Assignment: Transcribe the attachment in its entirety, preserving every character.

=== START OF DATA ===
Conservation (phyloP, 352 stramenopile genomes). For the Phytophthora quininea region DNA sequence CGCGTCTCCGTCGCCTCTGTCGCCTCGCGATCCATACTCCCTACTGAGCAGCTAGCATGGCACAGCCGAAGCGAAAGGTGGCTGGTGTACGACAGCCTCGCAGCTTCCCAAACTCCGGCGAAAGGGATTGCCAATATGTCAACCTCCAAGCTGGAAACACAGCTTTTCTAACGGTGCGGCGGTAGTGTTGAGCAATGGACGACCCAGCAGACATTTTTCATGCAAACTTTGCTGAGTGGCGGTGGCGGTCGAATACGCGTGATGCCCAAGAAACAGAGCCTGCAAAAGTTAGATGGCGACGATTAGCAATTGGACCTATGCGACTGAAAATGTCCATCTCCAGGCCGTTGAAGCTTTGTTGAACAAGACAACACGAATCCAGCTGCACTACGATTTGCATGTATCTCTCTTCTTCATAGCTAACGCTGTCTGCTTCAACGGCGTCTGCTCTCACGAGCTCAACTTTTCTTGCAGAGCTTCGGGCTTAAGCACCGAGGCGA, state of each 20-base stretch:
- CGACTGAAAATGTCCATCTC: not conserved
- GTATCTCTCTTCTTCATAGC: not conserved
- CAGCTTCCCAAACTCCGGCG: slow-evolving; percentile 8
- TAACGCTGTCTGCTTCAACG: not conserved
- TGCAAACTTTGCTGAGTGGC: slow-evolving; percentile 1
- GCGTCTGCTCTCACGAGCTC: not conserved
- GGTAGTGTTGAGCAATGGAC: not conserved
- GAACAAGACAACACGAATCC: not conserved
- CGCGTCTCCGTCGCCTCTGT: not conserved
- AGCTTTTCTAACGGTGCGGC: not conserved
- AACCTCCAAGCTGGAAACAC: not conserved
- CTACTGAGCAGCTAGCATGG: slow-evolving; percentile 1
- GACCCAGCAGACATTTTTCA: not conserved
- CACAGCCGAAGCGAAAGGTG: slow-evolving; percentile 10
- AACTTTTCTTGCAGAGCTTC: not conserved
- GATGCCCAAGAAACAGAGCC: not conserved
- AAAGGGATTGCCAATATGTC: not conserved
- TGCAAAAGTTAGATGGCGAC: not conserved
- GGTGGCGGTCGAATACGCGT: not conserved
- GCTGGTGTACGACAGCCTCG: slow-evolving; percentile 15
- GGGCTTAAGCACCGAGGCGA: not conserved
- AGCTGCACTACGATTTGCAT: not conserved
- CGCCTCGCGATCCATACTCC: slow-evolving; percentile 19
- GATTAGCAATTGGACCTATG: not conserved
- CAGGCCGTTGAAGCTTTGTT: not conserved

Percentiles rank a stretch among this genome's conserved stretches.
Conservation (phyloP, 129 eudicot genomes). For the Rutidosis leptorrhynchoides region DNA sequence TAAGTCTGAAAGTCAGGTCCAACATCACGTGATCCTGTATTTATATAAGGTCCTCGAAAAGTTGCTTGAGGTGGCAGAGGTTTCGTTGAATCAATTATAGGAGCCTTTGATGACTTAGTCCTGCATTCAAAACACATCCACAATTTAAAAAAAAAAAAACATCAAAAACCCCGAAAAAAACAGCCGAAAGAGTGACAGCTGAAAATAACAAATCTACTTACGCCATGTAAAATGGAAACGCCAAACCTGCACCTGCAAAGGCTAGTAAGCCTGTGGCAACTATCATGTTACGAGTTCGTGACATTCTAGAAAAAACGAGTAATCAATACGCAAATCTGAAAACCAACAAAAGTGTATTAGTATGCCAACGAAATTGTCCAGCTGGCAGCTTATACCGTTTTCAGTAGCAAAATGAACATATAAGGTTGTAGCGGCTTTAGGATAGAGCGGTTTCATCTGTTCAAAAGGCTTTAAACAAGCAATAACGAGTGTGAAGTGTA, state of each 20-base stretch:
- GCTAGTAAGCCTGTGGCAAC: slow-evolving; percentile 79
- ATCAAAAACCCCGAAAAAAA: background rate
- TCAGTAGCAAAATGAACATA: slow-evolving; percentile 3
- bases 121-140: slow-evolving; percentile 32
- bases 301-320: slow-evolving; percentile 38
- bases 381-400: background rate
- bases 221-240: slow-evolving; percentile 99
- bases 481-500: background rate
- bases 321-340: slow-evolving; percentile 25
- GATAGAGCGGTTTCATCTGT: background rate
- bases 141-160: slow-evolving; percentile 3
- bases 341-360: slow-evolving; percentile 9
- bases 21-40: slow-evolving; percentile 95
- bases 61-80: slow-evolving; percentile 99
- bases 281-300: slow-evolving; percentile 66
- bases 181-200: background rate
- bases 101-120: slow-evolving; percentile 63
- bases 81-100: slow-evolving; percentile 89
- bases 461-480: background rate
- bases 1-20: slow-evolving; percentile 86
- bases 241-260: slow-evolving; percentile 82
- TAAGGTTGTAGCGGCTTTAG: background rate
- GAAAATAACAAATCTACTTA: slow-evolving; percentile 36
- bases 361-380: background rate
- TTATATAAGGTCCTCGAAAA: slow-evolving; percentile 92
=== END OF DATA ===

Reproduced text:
Conservation (phyloP, 352 stramenopile genomes). For the Phytophthora quininea region DNA sequence CGCGTCTCCGTCGCCTCTGTCGCCTCGCGATCCATACTCCCTACTGAGCAGCTAGCATGGCACAGCCGAAGCGAAAGGTGGCTGGTGTACGACAGCCTCGCAGCTTCCCAAACTCCGGCGAAAGGGATTGCCAATATGTCAACCTCCAAGCTGGAAACACAGCTTTTCTAACGGTGCGGCGGTAGTGTTGAGCAATGGACGACCCAGCAGACATTTTTCATGCAAACTTTGCTGAGTGGCGGTGGCGGTCGAATACGCGTGATGCCCAAGAAACAGAGCCTGCAAAAGTTAGATGGCGACGATTAGCAATTGGACCTATGCGACTGAAAATGTCCATCTCCAGGCCGTTGAAGCTTTGTTGAACAAGACAACACGAATCCAGCTGCACTACGATTTGCATGTATCTCTCTTCTTCATAGCTAACGCTGTCTGCTTCAACGGCGTCTGCTCTCACGAGCTCAACTTTTCTTGCAGAGCTTCGGGCTTAAGCACCGAGGCGA, state of each 20-base stretch:
- CGACTGAAAATGTCCATCTC: not conserved
- GTATCTCTCTTCTTCATAGC: not conserved
- CAGCTTCCCAAACTCCGGCG: slow-evolving; percentile 8
- TAACGCTGTCTGCTTCAACG: not conserved
- TGCAAACTTTGCTGAGTGGC: slow-evolving; percentile 1
- GCGTCTGCTCTCACGAGCTC: not conserved
- GGTAGTGTTGAGCAATGGAC: not conserved
- GAACAAGACAACACGAATCC: not conserved
- CGCGTCTCCGTCGCCTCTGT: not conserved
- AGCTTTTCTAACGGTGCGGC: not conserved
- AACCTCCAAGCTGGAAACAC: not conserved
- CTACTGAGCAGCTAGCATGG: slow-evolving; percentile 1
- GACCCAGCAGACATTTTTCA: not conserved
- CACAGCCGAAGCGAAAGGTG: slow-evolving; percentile 10
- AACTTTTCTTGCAGAGCTTC: not conserved
- GATGCCCAAGAAACAGAGCC: not conserved
- AAAGGGATTGCCAATATGTC: not conserved
- TGCAAAAGTTAGATGGCGAC: not conserved
- GGTGGCGGTCGAATACGCGT: not conserved
- GCTGGTGTACGACAGCCTCG: slow-evolving; percentile 15
- GGGCTTAAGCACCGAGGCGA: not conserved
- AGCTGCACTACGATTTGCAT: not conserved
- CGCCTCGCGATCCATACTCC: slow-evolving; percentile 19
- GATTAGCAATTGGACCTATG: not conserved
- CAGGCCGTTGAAGCTTTGTT: not conserved

Percentiles rank a stretch among this genome's conserved stretches.
Conservation (phyloP, 129 eudicot genomes). For the Rutidosis leptorrhynchoides region DNA sequence TAAGTCTGAAAGTCAGGTCCAACATCACGTGATCCTGTATTTATATAAGGTCCTCGAAAAGTTGCTTGAGGTGGCAGAGGTTTCGTTGAATCAATTATAGGAGCCTTTGATGACTTAGTCCTGCATTCAAAACACATCCACAATTTAAAAAAAAAAAAACATCAAAAACCCCGAAAAAAACAGCCGAAAGAGTGACAGCTGAAAATAACAAATCTACTTACGCCATGTAAAATGGAAACGCCAAACCTGCACCTGCAAAGGCTAGTAAGCCTGTGGCAACTATCATGTTACGAGTTCGTGACATTCTAGAAAAAACGAGTAATCAATACGCAAATCTGAAAACCAACAAAAGTGTATTAGTATGCCAACGAAATTGTCCAGCTGGCAGCTTATACCGTTTTCAGTAGCAAAATGAACATATAAGGTTGTAGCGGCTTTAGGATAGAGCGGTTTCATCTGTTCAAAAGGCTTTAAACAAGCAATAACGAGTGTGAAGTGTA, state of each 20-base stretch:
- GCTAGTAAGCCTGTGGCAAC: slow-evolving; percentile 79
- ATCAAAAACCCCGAAAAAAA: background rate
- TCAGTAGCAAAATGAACATA: slow-evolving; percentile 3
- bases 121-140: slow-evolving; percentile 32
- bases 301-320: slow-evolving; percentile 38
- bases 381-400: background rate
- bases 221-240: slow-evolving; percentile 99
- bases 481-500: background rate
- bases 321-340: slow-evolving; percentile 25
- GATAGAGCGGTTTCATCTGT: background rate
- bases 141-160: slow-evolving; percentile 3
- bases 341-360: slow-evolving; percentile 9
- bases 21-40: slow-evolving; percentile 95
- bases 61-80: slow-evolving; percentile 99
- bases 281-300: slow-evolving; percentile 66
- bases 181-200: background rate
- bases 101-120: slow-evolving; percentile 63
- bases 81-100: slow-evolving; percentile 89
- bases 461-480: background rate
- bases 1-20: slow-evolving; percentile 86
- bases 241-260: slow-evolving; percentile 82
- TAAGGTTGTAGCGGCTTTAG: background rate
- GAAAATAACAAATCTACTTA: slow-evolving; percentile 36
- bases 361-380: background rate
- TTATATAAGGTCCTCGAAAA: slow-evolving; percentile 92